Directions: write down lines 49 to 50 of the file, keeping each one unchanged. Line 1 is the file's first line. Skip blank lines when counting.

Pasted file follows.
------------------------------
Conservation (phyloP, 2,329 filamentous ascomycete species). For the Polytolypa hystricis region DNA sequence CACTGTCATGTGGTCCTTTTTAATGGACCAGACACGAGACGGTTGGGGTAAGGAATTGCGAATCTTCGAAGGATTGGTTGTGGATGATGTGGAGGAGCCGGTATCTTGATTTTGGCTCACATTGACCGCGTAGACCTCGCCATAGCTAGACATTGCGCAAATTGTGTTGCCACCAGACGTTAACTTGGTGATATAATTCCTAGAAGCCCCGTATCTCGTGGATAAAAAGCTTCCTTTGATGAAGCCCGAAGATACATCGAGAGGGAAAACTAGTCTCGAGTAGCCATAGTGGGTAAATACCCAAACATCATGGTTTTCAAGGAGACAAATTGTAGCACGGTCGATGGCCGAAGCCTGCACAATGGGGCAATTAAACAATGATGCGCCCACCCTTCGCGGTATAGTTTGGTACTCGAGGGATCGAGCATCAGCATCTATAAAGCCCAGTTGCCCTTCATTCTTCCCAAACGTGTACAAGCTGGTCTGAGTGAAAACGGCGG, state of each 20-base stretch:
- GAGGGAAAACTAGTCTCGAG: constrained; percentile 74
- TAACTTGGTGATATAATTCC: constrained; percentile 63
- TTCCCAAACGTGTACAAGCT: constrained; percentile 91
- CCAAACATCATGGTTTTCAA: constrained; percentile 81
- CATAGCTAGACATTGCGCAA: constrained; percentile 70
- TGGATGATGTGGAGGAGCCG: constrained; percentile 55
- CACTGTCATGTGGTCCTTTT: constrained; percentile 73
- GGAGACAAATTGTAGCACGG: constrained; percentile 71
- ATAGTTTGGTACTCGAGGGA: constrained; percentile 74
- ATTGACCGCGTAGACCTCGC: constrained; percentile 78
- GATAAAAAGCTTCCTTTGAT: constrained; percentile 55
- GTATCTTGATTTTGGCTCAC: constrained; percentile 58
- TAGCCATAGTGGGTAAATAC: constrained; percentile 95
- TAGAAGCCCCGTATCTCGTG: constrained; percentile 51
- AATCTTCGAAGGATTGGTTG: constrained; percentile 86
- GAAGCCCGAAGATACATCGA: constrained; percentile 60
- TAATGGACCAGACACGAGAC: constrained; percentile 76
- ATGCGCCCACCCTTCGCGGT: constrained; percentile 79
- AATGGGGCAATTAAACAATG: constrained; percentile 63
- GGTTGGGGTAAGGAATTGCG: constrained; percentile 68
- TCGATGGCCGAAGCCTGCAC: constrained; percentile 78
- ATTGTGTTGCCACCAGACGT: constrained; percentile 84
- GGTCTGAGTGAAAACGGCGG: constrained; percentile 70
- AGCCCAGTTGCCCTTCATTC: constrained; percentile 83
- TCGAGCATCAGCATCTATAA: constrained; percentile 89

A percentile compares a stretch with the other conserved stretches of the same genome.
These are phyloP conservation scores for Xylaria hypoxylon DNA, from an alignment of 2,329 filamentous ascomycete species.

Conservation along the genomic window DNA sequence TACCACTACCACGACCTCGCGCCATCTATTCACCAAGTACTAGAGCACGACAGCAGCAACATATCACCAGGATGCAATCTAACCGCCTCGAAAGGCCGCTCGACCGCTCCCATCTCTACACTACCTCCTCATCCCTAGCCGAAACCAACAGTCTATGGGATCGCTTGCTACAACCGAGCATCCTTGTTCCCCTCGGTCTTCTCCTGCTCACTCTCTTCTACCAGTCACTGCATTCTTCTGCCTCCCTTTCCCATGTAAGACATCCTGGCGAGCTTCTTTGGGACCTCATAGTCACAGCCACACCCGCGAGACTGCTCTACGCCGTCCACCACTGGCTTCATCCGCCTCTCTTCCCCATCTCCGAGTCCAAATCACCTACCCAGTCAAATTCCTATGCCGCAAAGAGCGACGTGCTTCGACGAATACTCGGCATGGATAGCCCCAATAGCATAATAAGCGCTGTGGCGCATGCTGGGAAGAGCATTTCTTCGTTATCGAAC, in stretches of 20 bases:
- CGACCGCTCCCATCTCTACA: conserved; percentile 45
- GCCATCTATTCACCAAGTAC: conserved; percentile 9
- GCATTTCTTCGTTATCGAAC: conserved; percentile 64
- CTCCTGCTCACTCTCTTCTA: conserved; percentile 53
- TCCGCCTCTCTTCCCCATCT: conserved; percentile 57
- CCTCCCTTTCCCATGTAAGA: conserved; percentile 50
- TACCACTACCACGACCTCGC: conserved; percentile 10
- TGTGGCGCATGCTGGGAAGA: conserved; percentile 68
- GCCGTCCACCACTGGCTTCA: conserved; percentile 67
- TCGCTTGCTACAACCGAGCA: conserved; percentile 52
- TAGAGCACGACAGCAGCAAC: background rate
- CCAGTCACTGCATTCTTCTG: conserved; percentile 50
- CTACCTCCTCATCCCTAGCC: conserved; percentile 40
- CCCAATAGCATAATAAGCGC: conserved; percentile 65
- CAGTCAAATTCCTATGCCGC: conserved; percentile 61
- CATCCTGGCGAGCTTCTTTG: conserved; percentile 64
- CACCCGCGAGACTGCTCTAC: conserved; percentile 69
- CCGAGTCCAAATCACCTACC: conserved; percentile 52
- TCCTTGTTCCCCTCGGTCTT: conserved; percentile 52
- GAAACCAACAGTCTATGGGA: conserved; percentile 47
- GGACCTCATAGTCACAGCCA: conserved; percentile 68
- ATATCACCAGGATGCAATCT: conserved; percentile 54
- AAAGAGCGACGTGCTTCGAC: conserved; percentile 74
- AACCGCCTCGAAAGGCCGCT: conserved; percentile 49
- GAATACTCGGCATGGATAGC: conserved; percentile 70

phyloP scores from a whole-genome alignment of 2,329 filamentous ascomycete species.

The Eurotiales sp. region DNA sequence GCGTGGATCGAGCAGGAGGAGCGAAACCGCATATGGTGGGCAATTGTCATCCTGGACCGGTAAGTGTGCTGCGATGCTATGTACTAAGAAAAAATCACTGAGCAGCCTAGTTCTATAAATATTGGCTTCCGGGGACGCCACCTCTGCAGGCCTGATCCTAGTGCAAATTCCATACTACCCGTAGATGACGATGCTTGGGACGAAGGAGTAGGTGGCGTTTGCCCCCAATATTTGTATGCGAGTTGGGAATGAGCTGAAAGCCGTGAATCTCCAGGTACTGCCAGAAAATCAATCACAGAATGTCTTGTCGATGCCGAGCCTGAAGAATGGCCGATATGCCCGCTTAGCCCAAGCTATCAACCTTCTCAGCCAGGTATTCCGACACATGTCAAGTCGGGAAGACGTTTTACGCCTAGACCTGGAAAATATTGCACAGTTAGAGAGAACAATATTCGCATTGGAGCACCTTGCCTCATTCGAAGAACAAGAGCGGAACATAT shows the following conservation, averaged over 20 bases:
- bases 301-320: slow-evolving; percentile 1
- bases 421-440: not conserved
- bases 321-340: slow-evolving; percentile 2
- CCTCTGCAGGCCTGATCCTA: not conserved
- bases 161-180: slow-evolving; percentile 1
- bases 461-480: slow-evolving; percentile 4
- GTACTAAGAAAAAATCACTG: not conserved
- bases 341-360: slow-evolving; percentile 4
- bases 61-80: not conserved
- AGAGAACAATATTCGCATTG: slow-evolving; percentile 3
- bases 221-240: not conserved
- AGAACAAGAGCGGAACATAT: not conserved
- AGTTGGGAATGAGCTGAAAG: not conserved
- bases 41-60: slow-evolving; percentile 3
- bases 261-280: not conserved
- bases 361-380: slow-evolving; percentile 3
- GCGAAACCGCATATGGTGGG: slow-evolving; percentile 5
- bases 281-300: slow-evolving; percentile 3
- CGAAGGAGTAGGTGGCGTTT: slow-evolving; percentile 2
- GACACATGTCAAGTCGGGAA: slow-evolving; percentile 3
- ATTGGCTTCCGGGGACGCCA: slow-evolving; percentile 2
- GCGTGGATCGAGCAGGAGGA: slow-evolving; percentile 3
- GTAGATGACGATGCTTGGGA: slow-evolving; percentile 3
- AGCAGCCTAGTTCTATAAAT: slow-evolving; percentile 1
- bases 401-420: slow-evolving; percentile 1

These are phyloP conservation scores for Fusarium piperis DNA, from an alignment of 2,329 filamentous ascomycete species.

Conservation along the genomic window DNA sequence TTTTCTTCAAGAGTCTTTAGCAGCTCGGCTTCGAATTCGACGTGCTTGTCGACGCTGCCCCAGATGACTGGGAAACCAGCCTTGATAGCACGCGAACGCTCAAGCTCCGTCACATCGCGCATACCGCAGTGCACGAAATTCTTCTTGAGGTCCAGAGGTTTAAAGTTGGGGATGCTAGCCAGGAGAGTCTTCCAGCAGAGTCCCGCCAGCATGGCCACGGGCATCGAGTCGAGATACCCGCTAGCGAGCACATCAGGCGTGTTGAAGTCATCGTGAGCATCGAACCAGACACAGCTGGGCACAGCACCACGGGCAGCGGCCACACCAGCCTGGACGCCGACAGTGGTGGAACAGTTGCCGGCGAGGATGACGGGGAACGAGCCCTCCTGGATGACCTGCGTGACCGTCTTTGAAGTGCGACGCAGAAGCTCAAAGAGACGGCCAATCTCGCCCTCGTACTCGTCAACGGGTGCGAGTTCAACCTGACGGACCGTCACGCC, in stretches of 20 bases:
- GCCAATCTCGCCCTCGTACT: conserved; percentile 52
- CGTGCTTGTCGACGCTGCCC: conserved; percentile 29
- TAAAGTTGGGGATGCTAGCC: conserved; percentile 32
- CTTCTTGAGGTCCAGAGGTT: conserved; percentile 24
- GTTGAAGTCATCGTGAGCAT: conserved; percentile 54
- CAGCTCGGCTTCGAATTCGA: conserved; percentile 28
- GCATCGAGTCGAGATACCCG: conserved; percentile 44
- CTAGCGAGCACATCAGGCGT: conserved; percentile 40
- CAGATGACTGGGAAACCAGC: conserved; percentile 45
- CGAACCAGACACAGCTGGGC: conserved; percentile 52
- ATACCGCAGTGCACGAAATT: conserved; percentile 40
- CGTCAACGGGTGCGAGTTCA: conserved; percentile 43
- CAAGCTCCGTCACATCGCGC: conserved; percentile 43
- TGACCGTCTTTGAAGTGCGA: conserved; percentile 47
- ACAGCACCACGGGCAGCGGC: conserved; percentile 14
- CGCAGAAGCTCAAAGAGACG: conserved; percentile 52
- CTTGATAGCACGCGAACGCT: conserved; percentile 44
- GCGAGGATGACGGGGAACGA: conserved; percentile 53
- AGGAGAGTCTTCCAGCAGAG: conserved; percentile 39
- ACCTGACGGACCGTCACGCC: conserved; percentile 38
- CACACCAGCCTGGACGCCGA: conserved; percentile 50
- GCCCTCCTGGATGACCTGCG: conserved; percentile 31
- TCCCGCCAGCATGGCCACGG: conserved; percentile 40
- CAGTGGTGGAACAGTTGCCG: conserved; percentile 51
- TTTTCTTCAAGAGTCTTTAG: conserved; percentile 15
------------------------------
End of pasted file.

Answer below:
- GAAACCAACAGTCTATGGGA: conserved; percentile 47
- GGACCTCATAGTCACAGCCA: conserved; percentile 68